‘Nothing will be same ever again,’ say residents of Delhi’s Shiv Vihar three years after riots  

Picture of Haji Hasim Ali in front of his burnt property taken after the riots | Picture by arrangement

In northeast Delhi’s Shiv Vihar area, most of the Muslim residents are yet to recover from the traumatic episodes of violence and the economic toll after the loss of property and livelihood. 

Shruti Sharma | TwoCircles.net 

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NEW DELHI — Shiv Vihar in northeast Delhi was one of the worst-affected areas during the 2020 Delhi riots. At least 60 houses belonging to Muslims, two mosques and a Madrasa (Islamic seminary) were set ablaze by rioters and at least four people lost their lives.

The violence in northeast Delhi erupted amid protests against the controversial Citizenship Amendment Act (CAA) passed by the Indian parliament in December 2019. Experts had found CAA to be defying the promise of secularism by the Indian constitution ensuing in widespread protests demanding repeal of the act. In the deadly riots, 53 people (most of whom Muslim) lost their lives and hundreds more were injured.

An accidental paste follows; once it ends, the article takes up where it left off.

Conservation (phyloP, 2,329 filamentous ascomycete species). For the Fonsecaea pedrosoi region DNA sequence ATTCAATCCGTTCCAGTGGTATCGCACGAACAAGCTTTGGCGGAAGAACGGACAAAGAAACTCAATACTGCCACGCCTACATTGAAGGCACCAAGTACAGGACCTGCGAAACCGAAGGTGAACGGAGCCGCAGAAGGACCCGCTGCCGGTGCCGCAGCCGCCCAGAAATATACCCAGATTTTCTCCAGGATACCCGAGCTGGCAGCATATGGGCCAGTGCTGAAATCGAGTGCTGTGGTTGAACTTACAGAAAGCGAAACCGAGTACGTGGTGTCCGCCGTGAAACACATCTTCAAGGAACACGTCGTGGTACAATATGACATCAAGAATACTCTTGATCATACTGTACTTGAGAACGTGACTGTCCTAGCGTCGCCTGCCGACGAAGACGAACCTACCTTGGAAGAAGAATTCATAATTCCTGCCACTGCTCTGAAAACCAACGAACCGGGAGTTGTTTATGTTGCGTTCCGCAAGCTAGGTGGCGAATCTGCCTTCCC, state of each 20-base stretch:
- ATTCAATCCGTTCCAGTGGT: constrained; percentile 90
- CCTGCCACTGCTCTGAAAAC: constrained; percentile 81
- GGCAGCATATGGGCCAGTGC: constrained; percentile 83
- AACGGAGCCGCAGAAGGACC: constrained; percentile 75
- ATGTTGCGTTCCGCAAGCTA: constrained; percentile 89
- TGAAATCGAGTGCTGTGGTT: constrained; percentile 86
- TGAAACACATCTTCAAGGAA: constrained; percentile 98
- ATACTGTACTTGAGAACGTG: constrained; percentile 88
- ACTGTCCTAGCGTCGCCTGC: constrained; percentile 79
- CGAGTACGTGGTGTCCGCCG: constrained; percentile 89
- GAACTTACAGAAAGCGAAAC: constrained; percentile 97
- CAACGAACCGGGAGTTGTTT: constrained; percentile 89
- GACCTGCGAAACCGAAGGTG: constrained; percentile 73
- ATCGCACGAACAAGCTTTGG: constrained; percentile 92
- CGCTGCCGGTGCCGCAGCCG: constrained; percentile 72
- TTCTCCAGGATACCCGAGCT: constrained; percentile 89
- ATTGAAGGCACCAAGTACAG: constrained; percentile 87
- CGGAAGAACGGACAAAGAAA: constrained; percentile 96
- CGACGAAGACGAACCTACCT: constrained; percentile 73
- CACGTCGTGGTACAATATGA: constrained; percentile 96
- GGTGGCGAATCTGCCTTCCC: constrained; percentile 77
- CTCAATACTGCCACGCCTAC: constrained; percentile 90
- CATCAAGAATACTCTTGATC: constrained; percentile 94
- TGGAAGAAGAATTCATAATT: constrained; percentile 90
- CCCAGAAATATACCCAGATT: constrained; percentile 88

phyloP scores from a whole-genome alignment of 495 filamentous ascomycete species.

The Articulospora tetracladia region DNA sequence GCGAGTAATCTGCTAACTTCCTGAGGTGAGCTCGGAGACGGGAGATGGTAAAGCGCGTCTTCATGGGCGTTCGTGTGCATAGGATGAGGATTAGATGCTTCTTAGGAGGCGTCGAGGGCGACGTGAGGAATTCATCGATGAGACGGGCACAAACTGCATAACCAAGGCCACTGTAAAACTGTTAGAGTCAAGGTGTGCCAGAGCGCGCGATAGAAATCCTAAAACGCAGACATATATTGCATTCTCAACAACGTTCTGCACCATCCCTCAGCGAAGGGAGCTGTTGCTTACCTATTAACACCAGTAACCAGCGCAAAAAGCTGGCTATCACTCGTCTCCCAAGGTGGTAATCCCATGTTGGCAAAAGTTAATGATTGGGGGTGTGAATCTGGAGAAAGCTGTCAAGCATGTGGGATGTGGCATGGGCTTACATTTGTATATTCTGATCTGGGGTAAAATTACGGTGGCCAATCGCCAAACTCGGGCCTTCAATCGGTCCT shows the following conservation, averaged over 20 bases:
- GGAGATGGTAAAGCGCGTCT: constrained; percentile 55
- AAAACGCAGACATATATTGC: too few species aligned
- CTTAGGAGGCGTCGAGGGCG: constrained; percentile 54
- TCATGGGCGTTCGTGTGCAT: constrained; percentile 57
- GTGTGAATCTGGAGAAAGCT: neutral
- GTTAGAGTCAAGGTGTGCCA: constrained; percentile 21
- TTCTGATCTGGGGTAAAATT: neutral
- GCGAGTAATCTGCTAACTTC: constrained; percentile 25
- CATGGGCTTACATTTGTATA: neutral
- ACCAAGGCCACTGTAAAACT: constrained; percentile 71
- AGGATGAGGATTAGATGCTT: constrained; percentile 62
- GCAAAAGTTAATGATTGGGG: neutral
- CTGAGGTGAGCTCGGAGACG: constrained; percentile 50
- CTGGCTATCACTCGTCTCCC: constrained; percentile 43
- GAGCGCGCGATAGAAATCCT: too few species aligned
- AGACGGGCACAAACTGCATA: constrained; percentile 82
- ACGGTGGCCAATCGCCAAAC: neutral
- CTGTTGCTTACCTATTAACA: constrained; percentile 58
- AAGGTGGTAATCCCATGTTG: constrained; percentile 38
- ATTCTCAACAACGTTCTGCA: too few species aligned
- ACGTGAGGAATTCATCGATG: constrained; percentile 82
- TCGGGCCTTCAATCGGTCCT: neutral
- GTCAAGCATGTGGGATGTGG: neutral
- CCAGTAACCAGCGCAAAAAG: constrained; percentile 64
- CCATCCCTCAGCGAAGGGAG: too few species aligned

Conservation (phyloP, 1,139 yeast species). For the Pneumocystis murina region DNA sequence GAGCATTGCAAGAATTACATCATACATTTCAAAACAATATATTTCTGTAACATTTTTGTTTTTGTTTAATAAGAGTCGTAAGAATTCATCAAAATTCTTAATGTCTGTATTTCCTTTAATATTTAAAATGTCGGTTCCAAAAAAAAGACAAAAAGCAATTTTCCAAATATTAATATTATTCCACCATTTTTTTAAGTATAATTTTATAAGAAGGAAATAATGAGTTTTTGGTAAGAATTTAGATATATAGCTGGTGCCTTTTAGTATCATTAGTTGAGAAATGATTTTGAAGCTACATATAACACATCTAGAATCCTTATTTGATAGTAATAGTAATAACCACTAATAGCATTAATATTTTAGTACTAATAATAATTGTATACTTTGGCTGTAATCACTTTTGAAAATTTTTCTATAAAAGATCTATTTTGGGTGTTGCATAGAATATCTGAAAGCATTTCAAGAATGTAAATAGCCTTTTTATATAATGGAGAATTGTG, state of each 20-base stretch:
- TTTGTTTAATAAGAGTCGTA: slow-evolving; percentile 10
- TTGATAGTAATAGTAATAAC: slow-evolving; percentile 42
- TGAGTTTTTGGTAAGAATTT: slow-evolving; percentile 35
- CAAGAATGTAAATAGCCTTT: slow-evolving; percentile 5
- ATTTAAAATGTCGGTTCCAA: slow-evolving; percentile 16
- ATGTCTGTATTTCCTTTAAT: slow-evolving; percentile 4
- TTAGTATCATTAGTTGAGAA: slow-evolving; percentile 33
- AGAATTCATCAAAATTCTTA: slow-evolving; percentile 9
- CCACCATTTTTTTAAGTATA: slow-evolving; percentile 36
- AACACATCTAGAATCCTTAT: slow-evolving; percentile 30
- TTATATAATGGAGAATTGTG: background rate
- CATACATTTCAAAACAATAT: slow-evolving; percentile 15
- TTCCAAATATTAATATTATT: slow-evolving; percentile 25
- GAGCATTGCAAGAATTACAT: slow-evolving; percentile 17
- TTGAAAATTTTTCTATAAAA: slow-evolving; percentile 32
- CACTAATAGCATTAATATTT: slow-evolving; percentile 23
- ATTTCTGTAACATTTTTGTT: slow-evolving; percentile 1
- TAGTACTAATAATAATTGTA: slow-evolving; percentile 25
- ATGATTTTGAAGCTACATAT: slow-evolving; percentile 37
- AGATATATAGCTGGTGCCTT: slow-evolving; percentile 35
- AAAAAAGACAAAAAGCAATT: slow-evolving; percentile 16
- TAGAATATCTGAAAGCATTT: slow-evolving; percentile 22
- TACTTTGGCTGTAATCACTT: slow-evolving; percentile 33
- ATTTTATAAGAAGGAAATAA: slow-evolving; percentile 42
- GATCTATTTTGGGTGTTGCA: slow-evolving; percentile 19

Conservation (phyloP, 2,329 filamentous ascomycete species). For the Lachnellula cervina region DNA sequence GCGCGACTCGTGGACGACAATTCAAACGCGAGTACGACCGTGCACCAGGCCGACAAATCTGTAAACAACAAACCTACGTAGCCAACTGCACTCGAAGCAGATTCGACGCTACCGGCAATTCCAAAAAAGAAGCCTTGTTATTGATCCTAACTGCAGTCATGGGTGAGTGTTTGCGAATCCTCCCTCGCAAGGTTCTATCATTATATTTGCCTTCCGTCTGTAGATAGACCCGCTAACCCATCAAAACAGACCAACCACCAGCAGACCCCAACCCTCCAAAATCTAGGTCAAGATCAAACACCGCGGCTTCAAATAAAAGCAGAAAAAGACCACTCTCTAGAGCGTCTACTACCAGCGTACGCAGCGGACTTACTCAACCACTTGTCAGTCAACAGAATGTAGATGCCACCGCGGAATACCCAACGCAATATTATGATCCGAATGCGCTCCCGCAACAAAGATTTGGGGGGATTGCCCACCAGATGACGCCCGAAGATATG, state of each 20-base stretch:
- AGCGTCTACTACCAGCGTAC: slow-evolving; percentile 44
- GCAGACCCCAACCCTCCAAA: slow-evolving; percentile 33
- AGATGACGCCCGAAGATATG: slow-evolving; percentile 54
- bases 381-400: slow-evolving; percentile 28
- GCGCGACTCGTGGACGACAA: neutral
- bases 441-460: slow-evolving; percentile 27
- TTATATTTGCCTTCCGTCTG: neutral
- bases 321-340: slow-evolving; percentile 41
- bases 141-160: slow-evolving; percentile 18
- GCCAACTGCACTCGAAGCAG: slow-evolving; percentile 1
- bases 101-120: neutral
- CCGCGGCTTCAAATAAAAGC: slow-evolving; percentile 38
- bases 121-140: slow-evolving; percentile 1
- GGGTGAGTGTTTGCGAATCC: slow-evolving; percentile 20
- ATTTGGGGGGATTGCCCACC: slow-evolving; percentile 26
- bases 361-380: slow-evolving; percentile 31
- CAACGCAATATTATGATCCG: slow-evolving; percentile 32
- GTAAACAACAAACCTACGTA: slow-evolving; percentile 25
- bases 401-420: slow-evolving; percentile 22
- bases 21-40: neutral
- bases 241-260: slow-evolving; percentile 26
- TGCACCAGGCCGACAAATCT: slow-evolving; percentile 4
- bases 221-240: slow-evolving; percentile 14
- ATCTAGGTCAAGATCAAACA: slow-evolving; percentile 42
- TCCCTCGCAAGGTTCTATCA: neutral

In Shiv Vihar, most of the Muslim residents are yet to recover from the traumatic episodes of violence and the economic toll after the loss of property and livelihood.

Madeena Masjid, situated at street number 12 in Shiv Vihar was gutted allegedly due to setting fire to gas cylinders around 9 pm on February 25. The Madrasa next to the mosque was also gutted by fire.

62-year-old Hasim Ali, president of the Madeena Masjid Committee, is an eyewitness to the incident.

Ali told TwoCircles.net that he named 15 people as accused of torching the mosque but “police have not taken any action yet.”

“I have videos and photos of the rioters burning the mosque and homes. And all the evidence was submitted in court. But instead of arresting them, they arrested the victims, including me,” he said.

Ali was arrested for instigating riots and spent 42 days in jail.

“The government is for everyone. This country belongs to Muslims as well, and our ancestors have also sacrificed their lives for this nation. But we are still punished for being Muslims,” Ali said.

Recalling that day Haji Hasim Ali said, “Around 3 pm on February 25, riots broke out in Shiv Vihar. The rioters arrived in the area and began pelting stones. They set a house on fire. All Muslims living here fled their homes to save their lives. Only 8-9 families stayed back. The rioters also looted and ransacked the houses, and burnt down around 60 houses.”